3. Determine Ability Scores

Much of what your character does in the game depends on his or her six abilities: Strength, Dexterity, Constitution, Intelligence, Wisdom, and Charisma. Each ability has a score, which is a number you record on your character sheet.

The six abilities and their use in the game are described in chapter 7. The Ability Score Summary table provides a quick reference for what qualities are measured by each ability, what races increases which abilities, and what classes consider each ability particularly important.

You generate your character’s six ability scores randomly. Roll four 6-sided dice and record the total of the highest three dice on a piece of scratch paper. Do this five more times, so that you have six numbers. If you want to save time or don’t like the idea of randomly determining ability scores, you can use the following scores instead: 15, 14, 13, 12, 10, 8.

Now take your six numbers and write each number beside one of your character’s six abilities to assign scores to Strength, Dexterity, Constitution, Intelligence, Wisdom, and Charisma. Afterward, make any changes to your ability scores as a result of your race choice.

After assigning your ability scores, determine your ability modifiers using the Ability Scores and Modifiers table. To determine an ability modifier without consulting the table, subtract 10 from the ability score and then divide the result by 2 (round down). Write the modifier next to each of your scores.

Ability Score Summary

Strength
Measures: Natural athleticism, bodily power
Important For: Barbarian, fighter, paladin
Racial Increases:
Mountain dwarf (+2)
Dragonborn (+2)
Half-orc (+2)
Human (+1)
Dexterity
Measures: Physical agility, reflexes, balance, poise
Important For: Monk, ranger, rogue
Racial Increases:
Elf (+2)
Halfling (+2)
Forest gnome (+1)
Human (+1)
Constitution
Measures: Health, stamina, vital force
Important For: Everyone
Racial Increases:
Dwarf (+2)
Stout Halfling (+1)
Rock gnome (+1)
Half-orc (+1)
Human (+1)
Intelligence
Measures: Mental acuity, information recall, analytical skill
Important For: Wizard
Racial Increases:
High Elf (+1)
Gnome (+2)
Tiefling (+1)
Human (+1)
Wisdom
Measures: Awareness, intuition, insight
Important For: Cleric, druid
Racial Increases:
Hill dwarf (+1)
Wood elf (+1)
Human (+1)
Charisma
Measures: Confidence, eloquence, leadership
Important For: Bard, sorcerer, warlock
Racial Increases:
High elf (+2)
Drow (+1)
Lightfoot Halfling (+1)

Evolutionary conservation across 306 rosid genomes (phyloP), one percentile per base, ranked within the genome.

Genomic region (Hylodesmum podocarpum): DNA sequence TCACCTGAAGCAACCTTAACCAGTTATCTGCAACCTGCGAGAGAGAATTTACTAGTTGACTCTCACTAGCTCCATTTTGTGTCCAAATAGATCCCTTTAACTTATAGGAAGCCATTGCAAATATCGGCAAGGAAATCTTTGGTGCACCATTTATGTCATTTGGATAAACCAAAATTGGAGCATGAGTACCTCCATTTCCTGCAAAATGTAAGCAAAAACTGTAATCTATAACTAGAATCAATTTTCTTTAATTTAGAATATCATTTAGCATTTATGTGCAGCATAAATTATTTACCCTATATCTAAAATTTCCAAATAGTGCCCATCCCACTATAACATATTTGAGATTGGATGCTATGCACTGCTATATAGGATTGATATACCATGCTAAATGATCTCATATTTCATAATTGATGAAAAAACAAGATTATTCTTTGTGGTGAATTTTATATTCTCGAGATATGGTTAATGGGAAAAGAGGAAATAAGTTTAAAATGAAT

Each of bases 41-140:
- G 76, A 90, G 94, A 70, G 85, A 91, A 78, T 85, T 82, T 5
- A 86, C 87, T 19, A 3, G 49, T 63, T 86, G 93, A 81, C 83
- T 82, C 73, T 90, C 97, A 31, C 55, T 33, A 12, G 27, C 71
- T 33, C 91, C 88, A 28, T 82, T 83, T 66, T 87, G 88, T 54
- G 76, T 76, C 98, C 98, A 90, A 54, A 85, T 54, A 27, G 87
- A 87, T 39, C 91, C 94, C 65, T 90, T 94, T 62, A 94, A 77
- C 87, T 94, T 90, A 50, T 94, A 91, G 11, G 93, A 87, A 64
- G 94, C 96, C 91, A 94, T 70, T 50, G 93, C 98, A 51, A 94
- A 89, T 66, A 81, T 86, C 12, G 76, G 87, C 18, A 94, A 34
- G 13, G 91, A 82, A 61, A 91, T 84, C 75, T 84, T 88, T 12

Dragonborn (+1)
Human (+1)
Tiefling (+2)

Ability Scores and Modifiers

Score Modifier Score Modifier
1 -5 16-17 +3
2-3 -4 18-19 +4
4-5 -3 20-21 +5
6-7 -2 22-23 +6
8-9 -1 24-25 +7
10-11 +0 26-27 +8
12-13 +1 28-29 +9
14-15 +2 30 +10

Building Bruenor, Step 3

Bob decides to use the standard set of scores (15, 14, 13, 12, 10, 8) for Bruenor’s abilities. Since he’s a fighter, he puts his highest score, 15, in Strength. His next highest, 14, goes in Constitution. Bruenor might be a brash fighter, but Bob decides he wants the dwarf to be older, wiser, and a good leader, so he puts decent scores in Wisdom and Charisma. After applying his racial benefits (increasing Bruenor’s Constitution by 2 and his Strength by 2), Bruenor’s ability scores and modifiers look like this: Strength17(+3), Dexterity10 (+0), Constitution 16 (+3), Intelligence 8 (-1), Wisdom 13 (+1), Charisma 12 (+1).

Bob fills in Bruenor’s final hit points: 10 + his Constitution modifier of +3, for a total of 13 hit points.

Variant: Customizing Ability Scores

At your Dungeon Master’s option, you can use this variant for determining your ability scores. The method described here allows you to build a character with a set of ability scores you choose individually.

You have 27 points to spend on your ability scores. The cost of each score is shown on the Ability Score Point Cost table. For example, a score of 14 costs 7 points. Using this method, 15 is the highest ability score you can end up with, before applying racial in creases. You can’t have a score lower than 8.

This method of determining ability scores enables you to create a set of three high numbers and three low ones (15, 15, 15, 8, 8, 8), a set of numbers that are above average and nearly equal (13, 13, 13, 12, 12, 12), or any set of numbers between th ose extremes.

Ability Score Point Cost

Score Cost Score Cost
8 0 12 4
9 1 13 5
10 2 14 6
11 3 15 9